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I think you are mixing two things: gradient and divergence. The gradient is (normally) used when you have a scalar field, or function. A scalar field (or function) is when you associate a number to every point is space. The divergence is (again, normally) used when you have a vector field, or function. A vector field (or function) is when you associate a ...


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You calculate the gradient of a scalar field and get a vector field as a result. scalar field means for every point in space, the field has a value. vector field means for every point in space, the field has a vector, i.e. a value and a direction. To get an intuitive understanding, imagine the surface of the earth as a scalar field. On a map for example, ...


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Yes, the missing dot in the dot product of the second term $$\tag{2} -2\frac{e}{c}\hat{\mathbf{p}} \cdot \mathbf{A}(\hat{\mathbf{x}}) $$ of eq. (2.34b) is a typo. The operators $\hat{\mathbf{p}}$ and $\mathbf{A}(\hat{\mathbf{x}})$ do not commute, due to the CCRs $$\tag{CCR} [\hat{x}^i~,~ \hat{p}_j]_{-}~=~i\hbar\delta^i_j~{\bf 1}.$$ The second and third ...


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The gauge potential is an object that, when introduced in the covariant derivative, is intended to cancel the terms that spoil the linear transformation of the field under the gauge group. Every gauge transformation $g:\Sigma\to G$ (on a spacetime $\Sigma$) connected to the identity may be written as $\mathrm{e}^{\mathrm{i}\chi(x)}$ for some Lie algebra ...


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As derivatives, the Lie and covariant derivatives involve comparing tensors at different points on the manifold. They differ in the prescription given for comparing the tensors at two different points. The key concept with a covariant derivative $\nabla_\xi = \xi^a\nabla_a$ is parallel transport. It is defined so that as you move along a geodesic in the ...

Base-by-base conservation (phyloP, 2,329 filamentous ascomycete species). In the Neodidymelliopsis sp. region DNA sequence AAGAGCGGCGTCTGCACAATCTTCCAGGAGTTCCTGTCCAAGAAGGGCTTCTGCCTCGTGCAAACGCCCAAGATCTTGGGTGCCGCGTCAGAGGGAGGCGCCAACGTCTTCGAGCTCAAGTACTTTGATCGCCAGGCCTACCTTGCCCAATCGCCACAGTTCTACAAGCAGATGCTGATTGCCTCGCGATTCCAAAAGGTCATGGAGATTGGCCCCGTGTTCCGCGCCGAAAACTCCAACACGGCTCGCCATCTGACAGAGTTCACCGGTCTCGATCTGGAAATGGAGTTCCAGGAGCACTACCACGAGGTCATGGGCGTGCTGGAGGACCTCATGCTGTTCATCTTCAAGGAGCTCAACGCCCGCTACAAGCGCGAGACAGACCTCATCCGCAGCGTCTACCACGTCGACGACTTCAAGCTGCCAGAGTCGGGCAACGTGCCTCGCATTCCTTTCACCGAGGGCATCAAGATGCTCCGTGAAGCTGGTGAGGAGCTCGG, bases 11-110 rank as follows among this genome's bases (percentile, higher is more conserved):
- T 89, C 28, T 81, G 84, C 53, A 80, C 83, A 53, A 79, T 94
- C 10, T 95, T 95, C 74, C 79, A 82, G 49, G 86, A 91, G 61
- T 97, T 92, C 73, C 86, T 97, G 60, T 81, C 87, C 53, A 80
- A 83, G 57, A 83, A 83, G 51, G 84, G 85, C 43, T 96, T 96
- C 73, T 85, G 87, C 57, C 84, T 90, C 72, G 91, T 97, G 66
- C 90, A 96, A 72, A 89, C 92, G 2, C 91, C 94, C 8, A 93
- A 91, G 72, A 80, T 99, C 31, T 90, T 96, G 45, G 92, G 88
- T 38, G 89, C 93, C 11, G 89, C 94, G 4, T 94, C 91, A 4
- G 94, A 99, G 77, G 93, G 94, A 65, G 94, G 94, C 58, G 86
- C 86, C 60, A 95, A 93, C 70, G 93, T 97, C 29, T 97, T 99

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The notation whether it be d or delta doesn't matter as long as it describes an element (a minute amout) of the quantity. Please keep in mind that this is NOT a ratio. So you can't write dq = I. dt This is mathematically wrong. As differentiation is an operation and not a mere ratio. It is like a machine and you can't separate it's parts or the machine ...


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The notion of derivative requires a notion of comparison. In a general manifold, tangent vectors at different points belong to totally different vector spaces (see footnote 1), so we must define a way of mapping one tangent vector to another tangent space that we shall take, by definition to be the the "invariant image" of the vector in the new tangent space ...



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